Thursday, November 29, 2007
On Tuesday, we summarized and linked to Drug and Device Law's discussion of Thomson v. Novartis. Apparently the forum-state-defendant issue discussed in Novartis is also the subject of other pending remand motions. See the update here. --RR
**Update: Beck and Herrmann note that the New Jersey State Judge was apparently unamused and link to an order the judge issued earlier today. Let's be candid, though, this practice is no more sinister than the other games that parties play. Preservice removal to secure a federal forum doesn't offend sensibilities any more than a plaintiff serving a fringe, local defendant to secure a state forum against the primary out-of-state defendants.
Wednesday, November 28, 2007
How many student cellphones have gone off in your classes? What do you do about it? Ignore it? Embarrass the student? When it happens, I think it's a real teaching moment. RR and I have taken to assigning the offending student a memo about the sanctions judges have imposed on lawyers whose cellphones have gone off in court. We may have to change our tactic because of this tidbit from NPR about a judge who went a bit too far in response to a cell phone ringing in court.--Counseller
Tuesday, November 27, 2007
Suppose complete diversity exists. The amount in controversy easily exceeds the jurisdictional amount. Yet, the plaintiff wants to keep the case in state court. The next step in the common forum-fight template is that the plaintiff sues in a forum of which at least one defendant is a citizen. It's commonplace: a forum-state-citizen defendant defeats removal. Or perhaps, as illustrated by James Beck and Mark Herrmann at Drug and Device Law, we should review 28 U.S.C. 1441(b) more carefully.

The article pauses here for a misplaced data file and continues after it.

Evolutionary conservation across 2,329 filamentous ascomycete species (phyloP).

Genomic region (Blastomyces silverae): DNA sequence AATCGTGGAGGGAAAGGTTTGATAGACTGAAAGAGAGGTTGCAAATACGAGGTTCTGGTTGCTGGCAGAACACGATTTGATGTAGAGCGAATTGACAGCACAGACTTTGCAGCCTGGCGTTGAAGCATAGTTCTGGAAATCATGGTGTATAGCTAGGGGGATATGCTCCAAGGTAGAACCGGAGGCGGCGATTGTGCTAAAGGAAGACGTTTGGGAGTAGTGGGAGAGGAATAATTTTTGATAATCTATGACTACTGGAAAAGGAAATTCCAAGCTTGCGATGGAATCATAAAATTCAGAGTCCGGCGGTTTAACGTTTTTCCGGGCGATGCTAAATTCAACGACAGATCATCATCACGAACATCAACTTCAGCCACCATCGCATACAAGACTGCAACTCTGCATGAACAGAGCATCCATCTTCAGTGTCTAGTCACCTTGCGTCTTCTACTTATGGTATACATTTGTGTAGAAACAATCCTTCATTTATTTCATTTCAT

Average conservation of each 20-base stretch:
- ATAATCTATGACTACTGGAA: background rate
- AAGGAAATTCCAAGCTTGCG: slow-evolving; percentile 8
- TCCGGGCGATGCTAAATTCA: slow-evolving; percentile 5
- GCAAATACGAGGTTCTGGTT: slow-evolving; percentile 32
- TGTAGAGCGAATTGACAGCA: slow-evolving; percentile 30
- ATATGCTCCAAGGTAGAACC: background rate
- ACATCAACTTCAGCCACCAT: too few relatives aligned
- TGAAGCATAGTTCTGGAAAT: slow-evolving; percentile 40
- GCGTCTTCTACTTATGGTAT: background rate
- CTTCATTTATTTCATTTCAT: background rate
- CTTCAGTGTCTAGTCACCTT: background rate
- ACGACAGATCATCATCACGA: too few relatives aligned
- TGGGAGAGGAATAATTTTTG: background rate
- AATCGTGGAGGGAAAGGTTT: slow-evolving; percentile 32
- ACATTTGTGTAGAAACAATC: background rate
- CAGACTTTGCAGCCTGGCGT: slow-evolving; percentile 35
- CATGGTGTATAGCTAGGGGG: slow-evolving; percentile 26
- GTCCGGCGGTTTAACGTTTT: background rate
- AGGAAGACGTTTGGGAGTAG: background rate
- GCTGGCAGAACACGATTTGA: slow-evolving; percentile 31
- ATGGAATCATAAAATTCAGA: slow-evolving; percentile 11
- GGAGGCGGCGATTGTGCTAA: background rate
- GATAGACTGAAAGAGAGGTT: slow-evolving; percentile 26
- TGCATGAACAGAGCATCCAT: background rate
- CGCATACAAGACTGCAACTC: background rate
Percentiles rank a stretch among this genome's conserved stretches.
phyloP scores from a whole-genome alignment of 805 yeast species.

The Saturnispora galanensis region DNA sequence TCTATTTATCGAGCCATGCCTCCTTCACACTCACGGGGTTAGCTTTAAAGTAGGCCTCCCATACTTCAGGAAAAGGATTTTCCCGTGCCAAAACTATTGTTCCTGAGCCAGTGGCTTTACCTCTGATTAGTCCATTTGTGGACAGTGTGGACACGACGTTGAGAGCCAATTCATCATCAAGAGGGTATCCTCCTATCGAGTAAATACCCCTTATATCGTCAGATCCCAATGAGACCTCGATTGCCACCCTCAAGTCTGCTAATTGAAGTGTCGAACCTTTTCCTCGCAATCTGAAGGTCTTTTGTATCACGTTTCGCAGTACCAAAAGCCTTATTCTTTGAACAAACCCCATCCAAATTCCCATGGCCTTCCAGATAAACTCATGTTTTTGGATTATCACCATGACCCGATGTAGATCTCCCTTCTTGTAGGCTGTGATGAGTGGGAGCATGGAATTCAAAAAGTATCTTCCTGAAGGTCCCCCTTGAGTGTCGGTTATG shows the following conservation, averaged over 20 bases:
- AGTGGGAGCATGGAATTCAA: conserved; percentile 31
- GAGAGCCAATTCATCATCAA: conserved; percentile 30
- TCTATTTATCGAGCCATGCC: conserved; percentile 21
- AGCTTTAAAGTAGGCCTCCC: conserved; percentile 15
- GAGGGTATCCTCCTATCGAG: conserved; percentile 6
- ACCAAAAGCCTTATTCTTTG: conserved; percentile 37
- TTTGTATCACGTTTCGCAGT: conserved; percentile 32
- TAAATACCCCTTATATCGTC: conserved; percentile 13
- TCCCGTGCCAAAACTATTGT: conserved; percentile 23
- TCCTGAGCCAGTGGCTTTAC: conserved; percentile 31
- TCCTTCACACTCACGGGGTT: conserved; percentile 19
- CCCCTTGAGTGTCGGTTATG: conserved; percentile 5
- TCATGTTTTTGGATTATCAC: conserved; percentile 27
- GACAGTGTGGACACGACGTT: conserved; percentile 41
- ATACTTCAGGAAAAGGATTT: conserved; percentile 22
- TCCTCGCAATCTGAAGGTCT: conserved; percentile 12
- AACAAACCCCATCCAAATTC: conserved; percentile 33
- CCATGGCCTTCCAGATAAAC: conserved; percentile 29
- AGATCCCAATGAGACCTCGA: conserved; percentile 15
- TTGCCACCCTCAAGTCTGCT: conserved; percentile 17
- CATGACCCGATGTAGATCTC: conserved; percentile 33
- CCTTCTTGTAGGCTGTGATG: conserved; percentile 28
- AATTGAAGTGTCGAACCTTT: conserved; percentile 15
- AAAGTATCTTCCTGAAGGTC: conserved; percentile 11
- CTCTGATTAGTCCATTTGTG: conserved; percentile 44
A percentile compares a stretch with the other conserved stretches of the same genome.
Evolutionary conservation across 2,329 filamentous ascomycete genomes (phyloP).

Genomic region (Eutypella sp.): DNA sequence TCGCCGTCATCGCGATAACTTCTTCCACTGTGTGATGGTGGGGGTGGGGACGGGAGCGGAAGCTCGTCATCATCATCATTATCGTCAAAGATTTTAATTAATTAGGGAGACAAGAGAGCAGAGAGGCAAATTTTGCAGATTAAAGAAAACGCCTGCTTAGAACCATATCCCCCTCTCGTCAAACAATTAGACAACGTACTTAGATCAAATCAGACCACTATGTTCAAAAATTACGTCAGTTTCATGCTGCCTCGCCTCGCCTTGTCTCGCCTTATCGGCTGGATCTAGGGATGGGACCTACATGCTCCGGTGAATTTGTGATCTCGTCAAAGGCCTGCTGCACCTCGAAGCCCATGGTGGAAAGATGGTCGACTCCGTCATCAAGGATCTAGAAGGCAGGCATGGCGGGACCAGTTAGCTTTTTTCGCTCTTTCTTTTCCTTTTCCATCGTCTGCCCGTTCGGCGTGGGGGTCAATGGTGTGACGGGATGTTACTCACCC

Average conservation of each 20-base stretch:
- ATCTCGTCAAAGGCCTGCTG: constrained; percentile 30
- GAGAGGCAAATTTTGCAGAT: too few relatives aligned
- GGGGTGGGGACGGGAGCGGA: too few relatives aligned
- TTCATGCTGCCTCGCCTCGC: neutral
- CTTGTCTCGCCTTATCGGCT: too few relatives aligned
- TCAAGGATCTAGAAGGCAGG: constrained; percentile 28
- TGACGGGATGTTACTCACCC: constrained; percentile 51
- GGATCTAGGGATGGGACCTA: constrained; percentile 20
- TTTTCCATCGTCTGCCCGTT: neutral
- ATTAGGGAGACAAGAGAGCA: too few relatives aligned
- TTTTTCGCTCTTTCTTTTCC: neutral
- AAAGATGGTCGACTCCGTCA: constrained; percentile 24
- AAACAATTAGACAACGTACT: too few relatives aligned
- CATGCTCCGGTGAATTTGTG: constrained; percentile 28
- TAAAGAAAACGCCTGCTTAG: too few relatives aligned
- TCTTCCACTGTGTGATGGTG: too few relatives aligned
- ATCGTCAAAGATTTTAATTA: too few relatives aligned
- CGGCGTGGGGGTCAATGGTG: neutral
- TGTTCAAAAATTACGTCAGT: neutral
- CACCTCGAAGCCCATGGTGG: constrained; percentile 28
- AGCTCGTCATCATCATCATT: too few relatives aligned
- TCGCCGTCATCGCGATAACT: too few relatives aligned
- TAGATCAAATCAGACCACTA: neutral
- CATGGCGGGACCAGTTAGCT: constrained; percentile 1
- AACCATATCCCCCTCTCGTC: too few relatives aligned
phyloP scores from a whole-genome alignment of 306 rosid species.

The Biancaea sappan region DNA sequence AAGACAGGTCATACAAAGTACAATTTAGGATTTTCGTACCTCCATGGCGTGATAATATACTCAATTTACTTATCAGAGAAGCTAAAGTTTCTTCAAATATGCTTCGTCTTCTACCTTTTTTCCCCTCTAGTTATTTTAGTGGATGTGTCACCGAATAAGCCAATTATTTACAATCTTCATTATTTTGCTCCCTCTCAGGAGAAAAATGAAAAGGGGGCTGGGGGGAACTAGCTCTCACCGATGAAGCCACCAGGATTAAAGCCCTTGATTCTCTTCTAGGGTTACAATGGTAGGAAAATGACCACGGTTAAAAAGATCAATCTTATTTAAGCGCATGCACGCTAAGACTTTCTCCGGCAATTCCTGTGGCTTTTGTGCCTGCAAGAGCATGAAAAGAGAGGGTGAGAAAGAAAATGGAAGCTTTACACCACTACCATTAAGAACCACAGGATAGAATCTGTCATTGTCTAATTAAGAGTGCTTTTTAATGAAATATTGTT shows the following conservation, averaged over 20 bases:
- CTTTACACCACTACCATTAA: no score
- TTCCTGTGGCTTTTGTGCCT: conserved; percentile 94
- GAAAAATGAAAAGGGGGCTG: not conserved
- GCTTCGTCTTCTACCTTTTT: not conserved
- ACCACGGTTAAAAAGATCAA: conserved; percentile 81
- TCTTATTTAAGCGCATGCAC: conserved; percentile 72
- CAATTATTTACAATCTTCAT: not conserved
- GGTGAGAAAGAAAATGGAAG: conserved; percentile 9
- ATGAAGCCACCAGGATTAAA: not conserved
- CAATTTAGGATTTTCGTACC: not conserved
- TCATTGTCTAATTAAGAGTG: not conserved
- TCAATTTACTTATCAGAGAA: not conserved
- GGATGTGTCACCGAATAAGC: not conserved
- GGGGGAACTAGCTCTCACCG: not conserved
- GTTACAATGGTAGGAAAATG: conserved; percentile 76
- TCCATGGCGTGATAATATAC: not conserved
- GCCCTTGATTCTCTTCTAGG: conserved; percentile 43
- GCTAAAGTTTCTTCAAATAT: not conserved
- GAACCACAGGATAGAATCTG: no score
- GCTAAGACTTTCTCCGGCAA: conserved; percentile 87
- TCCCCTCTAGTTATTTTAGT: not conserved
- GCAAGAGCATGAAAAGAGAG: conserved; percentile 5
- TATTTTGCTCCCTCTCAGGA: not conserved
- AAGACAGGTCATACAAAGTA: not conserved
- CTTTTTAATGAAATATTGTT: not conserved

What if a defendant removes before the forum-state defendant has been served? What if a defendant monitors the docket and removes before any defendant (including the removing defendant and the forum-state defendant) has been served? 1441(b) only bars removal when a forum-state defendant has been "properly joined and served." Most folks reading that provision naturally think of fraudulent joinder -- of course we can disregard the citizenship of a jurisdiction killer who has been fraudulently joined to the lawsuit. But relying upon the plain language of the statute, several defendants have succeeded in using 1441(b) to defeat removal despite the presence of a not-fraudulently-joined forum-state defendant, by simply removing before that defendant has been served. Discussing the recent case, Thomson v. Novartis, Beck and Herrmann note: